- Title: Bill to legalise settler-outposts advances in Israeli legislature
- Date: 16th November 2016
- Summary: AMONA, WEST BANK (NOVEMBER 16, 2016) (REUTERS) VARIOUS OF AMONA SETTLEMENT IN THE WEST BANK AMONA RESIDENT, ELAD ZIV, WALKING TO HIS HOUSE (SOUNDBITE) (English) AMONA RESIDENT, ELAD ZIV SAYING: "We expect a right wing government to implement a right wing solution, and this is the right solution, this is the just solution to let us stay and live here and to compensate any Arab who has a claim, real claim over the land who can prove it." VARIOUS OF CHILDREN PLAYING IN AMONA SETTLEMENT RAMALLAH, WEST BANK (NOVEMBER 14, 2016) (REUTERS) VARIOUS OF HANAN ASHRAWI, A SENIOR MEMBER OF THE PALESTINE LIBERATION ORGANISATION, AT HER OFFICE PALESTINIAN FLAG IN OFFICE (SOUNDBITE) (English) SENIOR MEMBER OF THE PALESTINE LIBERATION ORGANISATION, HANAN ASHRAWI, SAYING: "We consider all settlements illegal weather they are on public land or private land, but now it extends the confiscation of territory to private Palestinian land where Settlers and the illegal Israeli occupation can steal --outright theft - Palestinian land, whether for public Palestinian use or private Palestinian property, in order to expand its settlement project, destroy the two-state solution and at the same time impose greater Israel on historical Palestine." JERUSALEM (NOVEMBER 14, 2016) (REUTERS) NAFTALI BENNETT, LEADER OF THE RELIGIOUS-NATIONALIST JEWISH HOME PARTY, TALKING DURING A BRIEFING TO JOURNALISTS SOUNDBITE (English) NAFTALI BENNETT, LEADER OF THE RELIGIOUS-NATIONALIST JEWISH HOME PARTY, SAYING: "This bill is a bill of normalisation to finally tell them (the settlers) you are no longer second class citizens." PHOTOGRAPHER TAKING PICTURE DURING BRIEFING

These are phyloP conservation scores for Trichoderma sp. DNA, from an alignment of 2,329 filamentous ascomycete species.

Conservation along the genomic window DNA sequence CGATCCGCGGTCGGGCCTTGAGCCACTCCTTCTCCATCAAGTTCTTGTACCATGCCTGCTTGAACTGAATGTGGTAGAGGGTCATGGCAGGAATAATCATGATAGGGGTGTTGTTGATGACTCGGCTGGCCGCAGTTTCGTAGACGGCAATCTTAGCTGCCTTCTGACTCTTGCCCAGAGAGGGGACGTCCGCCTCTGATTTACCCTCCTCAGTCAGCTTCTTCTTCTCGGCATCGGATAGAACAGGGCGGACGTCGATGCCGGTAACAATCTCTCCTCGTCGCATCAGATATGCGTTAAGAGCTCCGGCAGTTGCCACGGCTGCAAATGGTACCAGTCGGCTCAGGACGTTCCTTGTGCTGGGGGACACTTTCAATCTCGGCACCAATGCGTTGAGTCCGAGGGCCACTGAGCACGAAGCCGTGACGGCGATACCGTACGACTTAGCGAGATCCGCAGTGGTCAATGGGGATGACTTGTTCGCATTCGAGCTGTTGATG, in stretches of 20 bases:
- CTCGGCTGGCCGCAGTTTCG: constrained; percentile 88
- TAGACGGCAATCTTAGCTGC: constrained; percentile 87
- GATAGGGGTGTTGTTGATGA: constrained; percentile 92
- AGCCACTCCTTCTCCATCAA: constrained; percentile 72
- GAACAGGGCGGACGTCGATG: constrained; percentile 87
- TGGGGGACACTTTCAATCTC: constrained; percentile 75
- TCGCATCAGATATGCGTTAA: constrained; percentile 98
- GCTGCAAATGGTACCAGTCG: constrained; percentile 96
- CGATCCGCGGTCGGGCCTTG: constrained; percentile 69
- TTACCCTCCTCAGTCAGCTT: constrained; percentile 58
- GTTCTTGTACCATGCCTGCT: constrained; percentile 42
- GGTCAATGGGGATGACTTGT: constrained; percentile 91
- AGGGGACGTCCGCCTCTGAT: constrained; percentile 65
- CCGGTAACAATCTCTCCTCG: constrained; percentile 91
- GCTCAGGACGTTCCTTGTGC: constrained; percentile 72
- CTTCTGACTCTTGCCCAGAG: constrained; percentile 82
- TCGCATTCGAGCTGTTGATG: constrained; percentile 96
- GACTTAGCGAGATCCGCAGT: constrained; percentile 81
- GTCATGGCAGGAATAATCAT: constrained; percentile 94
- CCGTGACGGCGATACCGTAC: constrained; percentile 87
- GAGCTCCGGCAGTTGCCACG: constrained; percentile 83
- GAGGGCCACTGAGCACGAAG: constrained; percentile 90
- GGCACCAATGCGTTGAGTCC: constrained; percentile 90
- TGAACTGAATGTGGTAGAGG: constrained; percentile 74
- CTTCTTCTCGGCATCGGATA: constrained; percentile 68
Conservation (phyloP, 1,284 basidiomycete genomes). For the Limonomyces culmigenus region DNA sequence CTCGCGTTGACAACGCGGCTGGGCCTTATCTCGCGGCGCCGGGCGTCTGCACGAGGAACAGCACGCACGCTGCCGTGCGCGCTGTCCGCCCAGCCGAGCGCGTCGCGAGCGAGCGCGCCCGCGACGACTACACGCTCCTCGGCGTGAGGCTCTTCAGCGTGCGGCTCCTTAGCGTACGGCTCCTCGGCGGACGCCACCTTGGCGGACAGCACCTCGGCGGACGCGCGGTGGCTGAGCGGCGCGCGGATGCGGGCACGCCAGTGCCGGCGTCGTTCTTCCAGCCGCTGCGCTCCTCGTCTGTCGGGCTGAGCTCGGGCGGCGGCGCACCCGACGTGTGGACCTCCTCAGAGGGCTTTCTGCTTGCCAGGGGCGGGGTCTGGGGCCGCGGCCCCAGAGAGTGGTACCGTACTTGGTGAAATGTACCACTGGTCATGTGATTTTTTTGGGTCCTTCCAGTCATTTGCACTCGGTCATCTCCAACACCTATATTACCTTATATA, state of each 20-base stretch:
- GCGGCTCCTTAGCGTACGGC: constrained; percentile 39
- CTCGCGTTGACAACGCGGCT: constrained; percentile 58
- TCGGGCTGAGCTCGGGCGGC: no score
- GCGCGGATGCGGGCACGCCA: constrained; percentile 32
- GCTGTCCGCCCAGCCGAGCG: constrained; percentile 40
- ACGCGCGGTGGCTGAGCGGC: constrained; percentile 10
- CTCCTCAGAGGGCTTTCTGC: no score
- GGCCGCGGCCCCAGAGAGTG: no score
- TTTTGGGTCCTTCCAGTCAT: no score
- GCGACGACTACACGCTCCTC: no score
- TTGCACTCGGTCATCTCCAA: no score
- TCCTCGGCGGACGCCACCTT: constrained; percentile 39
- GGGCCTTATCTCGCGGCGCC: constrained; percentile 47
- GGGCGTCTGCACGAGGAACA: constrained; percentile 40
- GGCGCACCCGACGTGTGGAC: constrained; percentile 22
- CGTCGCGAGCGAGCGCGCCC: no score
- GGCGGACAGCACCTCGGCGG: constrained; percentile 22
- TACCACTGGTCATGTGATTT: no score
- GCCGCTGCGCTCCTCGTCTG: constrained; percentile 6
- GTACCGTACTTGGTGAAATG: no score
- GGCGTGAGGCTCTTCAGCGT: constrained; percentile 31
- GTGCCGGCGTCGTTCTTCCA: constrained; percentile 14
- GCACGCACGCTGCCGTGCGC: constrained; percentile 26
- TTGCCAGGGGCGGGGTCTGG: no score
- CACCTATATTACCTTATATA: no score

- Embargoed: 1st December 2016 14:07
- Keywords: Israel Palestinians Settlement Amona Benjamin Netanyahu Naftali Bennett
- Location: JERUSALEM / AMONA, RAMALLAH, WEST BANK
- City: JERUSALEM / AMONA, RAMALLAH, WEST BANK
- Country: Israel
- Reuters ID: LVA00258P0H8N
- Aspect Ratio: 16:9
- Story Text: EDITORS PLEASE NOTE: THIS EDIT CONTAINS MATERIAL WHICH WAS ORIGINALLY 4:3
Israel's parliament gave preliminary approval on Wednesday (November 16) to a bill that would enable the retroactive legalisation of Jewish settlement outposts built on privately-owned Palestinian land in the occupied West Bank.
The United States has described the measure, promoted by far-right members of Prime Minister Benjamin Netanyahu's governing coalition, as "troubling" and said it could pave the way for the legalisation of dozens of outposts, built deep in the West Bank without Israeli government authorisation.
Outposts usually start with pre-fabricated huts on remote hilltops and lived in by a handful of settlers.
Over time, they acquire Israeli military protection and hook up to water and electricity networks, slowly becoming more formalised, despite being regarded as illegal.
The far-right Jewish Home party and members of Netanyahu's Likud faction have pushed for the law, in part to try to circumvent a Supreme Court order to destroy the settlement outpost of Amona, where 40 families live on Palestinian-owned land.